Now look at only one VM with RSS is optimized with SMB over an LACP NIC team. Even 1 large memory VM leverages 8 cores and achieves 19Gbps.


What about Switch Independent Teaming?

Ah well that consumes a lot less CPU cycles but it comes at the price of speed. It has less CPU overhead to deal with in regards to LACP. It can only receive on one team member. The good news is that even a single VM can achieve 10Gbps (better than LACP) at lower CPU overhead. With SMB you get better CPU distribution results but as the one member is a bottle neck, not faster. But … why bother when we have …better options!? Read on Smile!

No Teaming – 2*10Gbps with SMB Multichannel, RSS Optimized

We are reaching very good throughput but it’s better (20Gbps) with 8 RSS queues assigned to 8 physical cores. The CPU at the time of live migration is pretty good at 6%-7%.


Important: This is what you want to use if you don’t have 10Gbps but you do have 4* 1Gbps NICs for live migration. You can test with compression and LACP teaming if you want/can to see if you get better results. Your mirage may vary Smile. If you have only one 1Gbps NIC => Compression is your sole & only savior.

2*10Gbps with SMB Direct

We’re using perfmon here to see the used bandwidth as RDMA traffic does not show up in Task Manager.


We have no problems reaching the best possible throughput but it’s better (20Gbps, line speed). But now look at the CPU during live migration. How do you like them numbers?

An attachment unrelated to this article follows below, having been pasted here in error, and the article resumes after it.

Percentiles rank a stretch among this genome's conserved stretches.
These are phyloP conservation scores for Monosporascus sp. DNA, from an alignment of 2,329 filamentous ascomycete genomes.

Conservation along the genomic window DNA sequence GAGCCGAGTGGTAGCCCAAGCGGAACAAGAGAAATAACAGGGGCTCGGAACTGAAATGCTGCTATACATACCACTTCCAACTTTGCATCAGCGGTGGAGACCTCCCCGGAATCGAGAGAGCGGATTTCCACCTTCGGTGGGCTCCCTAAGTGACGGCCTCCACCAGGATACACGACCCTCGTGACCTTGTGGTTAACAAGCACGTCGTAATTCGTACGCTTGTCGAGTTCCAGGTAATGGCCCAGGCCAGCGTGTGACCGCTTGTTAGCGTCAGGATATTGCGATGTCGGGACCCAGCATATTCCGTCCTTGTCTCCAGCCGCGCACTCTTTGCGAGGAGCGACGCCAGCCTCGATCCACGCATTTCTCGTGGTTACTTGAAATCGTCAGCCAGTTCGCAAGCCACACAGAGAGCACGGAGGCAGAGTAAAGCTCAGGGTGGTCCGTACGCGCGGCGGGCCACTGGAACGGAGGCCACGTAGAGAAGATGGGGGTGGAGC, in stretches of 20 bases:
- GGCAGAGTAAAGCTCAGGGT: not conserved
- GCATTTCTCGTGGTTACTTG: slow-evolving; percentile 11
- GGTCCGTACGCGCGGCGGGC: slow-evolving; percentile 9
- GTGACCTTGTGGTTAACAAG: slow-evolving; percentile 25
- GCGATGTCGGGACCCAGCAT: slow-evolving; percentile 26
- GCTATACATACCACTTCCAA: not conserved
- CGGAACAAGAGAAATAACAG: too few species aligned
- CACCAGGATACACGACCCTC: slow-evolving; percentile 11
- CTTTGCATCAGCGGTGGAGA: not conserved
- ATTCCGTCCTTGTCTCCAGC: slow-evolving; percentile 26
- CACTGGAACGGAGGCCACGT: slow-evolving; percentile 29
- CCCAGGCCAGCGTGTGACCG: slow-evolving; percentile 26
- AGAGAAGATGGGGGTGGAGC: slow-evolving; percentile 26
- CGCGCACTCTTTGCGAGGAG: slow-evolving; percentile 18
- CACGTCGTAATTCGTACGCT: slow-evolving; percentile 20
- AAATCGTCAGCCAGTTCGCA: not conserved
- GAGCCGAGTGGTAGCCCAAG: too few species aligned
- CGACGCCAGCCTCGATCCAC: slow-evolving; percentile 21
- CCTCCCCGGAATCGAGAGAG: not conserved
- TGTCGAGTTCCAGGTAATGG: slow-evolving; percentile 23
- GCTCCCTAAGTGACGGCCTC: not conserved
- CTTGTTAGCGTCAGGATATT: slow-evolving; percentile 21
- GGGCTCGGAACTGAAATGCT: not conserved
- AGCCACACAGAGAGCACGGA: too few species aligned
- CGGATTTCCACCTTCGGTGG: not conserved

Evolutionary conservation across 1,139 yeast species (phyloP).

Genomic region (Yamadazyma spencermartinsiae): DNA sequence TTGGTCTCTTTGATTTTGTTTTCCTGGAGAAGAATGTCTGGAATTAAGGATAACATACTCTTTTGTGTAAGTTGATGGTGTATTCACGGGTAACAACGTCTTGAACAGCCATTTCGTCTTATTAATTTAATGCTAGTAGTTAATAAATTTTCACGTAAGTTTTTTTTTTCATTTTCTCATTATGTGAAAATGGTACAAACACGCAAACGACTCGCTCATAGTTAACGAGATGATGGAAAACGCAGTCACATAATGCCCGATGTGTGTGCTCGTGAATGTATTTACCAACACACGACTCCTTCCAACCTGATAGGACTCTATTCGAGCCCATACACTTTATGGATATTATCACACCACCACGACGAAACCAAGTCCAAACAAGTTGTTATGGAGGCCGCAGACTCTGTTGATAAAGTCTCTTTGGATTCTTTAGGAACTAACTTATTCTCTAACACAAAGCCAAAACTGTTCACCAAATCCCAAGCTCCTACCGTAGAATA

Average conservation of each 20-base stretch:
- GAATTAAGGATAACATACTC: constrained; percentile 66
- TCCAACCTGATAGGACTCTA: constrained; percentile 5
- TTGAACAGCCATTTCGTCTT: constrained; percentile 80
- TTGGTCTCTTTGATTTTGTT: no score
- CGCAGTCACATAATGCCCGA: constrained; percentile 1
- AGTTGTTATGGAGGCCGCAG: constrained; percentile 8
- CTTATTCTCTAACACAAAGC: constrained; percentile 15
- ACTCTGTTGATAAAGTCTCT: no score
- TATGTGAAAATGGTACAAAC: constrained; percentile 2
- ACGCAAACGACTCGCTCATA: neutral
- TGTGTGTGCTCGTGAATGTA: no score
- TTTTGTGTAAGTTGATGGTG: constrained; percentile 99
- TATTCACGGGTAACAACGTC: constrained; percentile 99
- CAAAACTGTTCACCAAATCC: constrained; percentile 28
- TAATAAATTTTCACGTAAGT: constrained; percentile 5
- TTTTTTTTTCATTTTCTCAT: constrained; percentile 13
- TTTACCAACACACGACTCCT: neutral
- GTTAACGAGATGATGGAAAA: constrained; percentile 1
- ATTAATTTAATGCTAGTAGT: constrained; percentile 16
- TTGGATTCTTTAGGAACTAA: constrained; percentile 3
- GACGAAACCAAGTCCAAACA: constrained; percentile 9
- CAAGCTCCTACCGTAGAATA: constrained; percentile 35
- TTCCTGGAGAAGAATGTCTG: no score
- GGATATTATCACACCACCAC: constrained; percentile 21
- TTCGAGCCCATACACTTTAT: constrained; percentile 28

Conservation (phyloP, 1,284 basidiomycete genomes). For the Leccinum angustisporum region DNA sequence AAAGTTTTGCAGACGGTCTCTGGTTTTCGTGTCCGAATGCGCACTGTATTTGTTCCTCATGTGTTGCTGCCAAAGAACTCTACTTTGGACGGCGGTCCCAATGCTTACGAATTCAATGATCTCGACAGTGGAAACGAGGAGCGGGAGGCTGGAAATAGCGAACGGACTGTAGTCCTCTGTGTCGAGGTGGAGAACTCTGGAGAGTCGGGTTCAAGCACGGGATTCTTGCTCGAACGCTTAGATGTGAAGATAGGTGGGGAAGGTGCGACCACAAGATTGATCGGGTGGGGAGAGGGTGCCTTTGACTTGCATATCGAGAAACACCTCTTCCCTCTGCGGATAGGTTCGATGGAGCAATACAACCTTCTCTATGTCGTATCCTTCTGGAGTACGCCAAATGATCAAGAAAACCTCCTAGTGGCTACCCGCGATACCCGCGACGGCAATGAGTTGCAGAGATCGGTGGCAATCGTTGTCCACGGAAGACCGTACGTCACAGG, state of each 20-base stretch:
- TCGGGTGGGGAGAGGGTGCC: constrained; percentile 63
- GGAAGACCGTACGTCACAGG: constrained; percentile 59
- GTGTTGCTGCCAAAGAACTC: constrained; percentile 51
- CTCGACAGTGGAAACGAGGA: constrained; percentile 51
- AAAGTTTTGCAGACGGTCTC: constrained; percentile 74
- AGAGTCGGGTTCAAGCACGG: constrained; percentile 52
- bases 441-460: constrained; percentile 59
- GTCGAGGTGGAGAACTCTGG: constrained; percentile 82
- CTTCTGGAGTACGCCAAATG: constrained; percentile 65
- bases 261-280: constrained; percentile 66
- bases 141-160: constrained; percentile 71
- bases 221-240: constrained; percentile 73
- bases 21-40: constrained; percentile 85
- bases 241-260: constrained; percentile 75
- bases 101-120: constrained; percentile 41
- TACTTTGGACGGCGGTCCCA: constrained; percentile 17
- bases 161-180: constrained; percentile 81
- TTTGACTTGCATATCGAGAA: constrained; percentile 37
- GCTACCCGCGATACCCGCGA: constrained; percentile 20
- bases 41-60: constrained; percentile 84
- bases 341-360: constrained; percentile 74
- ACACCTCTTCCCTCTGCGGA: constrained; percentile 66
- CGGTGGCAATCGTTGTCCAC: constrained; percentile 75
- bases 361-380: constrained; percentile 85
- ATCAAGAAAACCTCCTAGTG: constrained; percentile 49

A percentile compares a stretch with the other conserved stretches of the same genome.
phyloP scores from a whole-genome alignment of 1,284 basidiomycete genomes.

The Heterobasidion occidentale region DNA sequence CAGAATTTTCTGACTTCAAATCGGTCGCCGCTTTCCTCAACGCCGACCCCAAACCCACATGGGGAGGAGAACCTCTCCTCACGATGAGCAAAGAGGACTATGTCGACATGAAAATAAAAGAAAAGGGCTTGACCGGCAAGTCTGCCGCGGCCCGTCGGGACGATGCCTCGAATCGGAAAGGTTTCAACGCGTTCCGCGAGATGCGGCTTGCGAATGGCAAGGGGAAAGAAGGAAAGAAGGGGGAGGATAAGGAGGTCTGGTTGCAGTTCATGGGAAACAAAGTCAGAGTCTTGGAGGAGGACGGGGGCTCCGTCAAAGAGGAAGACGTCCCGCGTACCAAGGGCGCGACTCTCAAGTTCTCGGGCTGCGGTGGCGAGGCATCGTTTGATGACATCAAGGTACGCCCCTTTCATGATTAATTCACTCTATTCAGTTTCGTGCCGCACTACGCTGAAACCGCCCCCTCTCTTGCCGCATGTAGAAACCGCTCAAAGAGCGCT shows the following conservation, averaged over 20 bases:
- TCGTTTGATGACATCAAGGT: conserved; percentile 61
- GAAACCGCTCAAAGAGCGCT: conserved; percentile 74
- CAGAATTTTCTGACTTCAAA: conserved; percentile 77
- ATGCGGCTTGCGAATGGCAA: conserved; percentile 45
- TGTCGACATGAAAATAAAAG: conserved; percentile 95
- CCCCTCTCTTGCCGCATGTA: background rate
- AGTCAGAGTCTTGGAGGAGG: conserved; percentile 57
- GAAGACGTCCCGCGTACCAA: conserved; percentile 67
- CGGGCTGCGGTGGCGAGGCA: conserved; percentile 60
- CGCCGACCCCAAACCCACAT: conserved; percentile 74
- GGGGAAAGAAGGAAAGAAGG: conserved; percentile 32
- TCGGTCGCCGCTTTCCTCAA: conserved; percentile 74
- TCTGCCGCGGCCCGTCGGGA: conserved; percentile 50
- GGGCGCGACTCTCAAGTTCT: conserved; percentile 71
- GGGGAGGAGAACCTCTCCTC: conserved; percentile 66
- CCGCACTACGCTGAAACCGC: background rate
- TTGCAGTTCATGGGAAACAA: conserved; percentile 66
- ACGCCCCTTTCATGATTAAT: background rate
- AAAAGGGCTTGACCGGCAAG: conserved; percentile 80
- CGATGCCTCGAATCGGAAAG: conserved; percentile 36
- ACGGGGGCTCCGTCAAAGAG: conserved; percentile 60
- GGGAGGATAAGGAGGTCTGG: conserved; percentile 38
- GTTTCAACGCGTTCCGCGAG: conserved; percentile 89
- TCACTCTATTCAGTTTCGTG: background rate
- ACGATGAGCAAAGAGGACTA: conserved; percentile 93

Do not buy non RDMA capable NICs or Switches without DCB support!

These are real numbers, the only thing is that the type and quality of the NICs, firmware and drivers used also play a role an can skew the results a bit. The onboard LOM run of the mill NICs aren’t always the best choice. Do note that configuration matters as you have seen. But SMB Direct eats them all for breakfast, no matter what.

Convinced yet? People, one of my core highly valuable skillsets is getting commodity hardware to perform and I tend to give solid advice. You can read all my tips for fast live migrations here in Live Migration Speed Check List – Take It Easy To Speed It Up

Does all of this matter to you? I say yes , it does. It depends on your environment and usage patterns. Maybe you’re totally over provisioned and run only very small workloads in your virtual machines. But it’s save to say that if you want to use your hardware to its full potential under most circumstances you really want to leverage SMB Direct for live migrations. What about that Hyper-V cluster with compute and storage heavy applications, what about SQL Server virtualization? Would you not like to see this picture with SMB RDMA? The Mellanox  RDMA cards are very good value for money. Great 10Gbps switches that support DCB (for PFC/ETS) can be bought a decent prices. You’re missing out and potentially making a huge mistake not leveraging SMB Direct for live migrations and many other workloads. Invest and design your solutions wisely!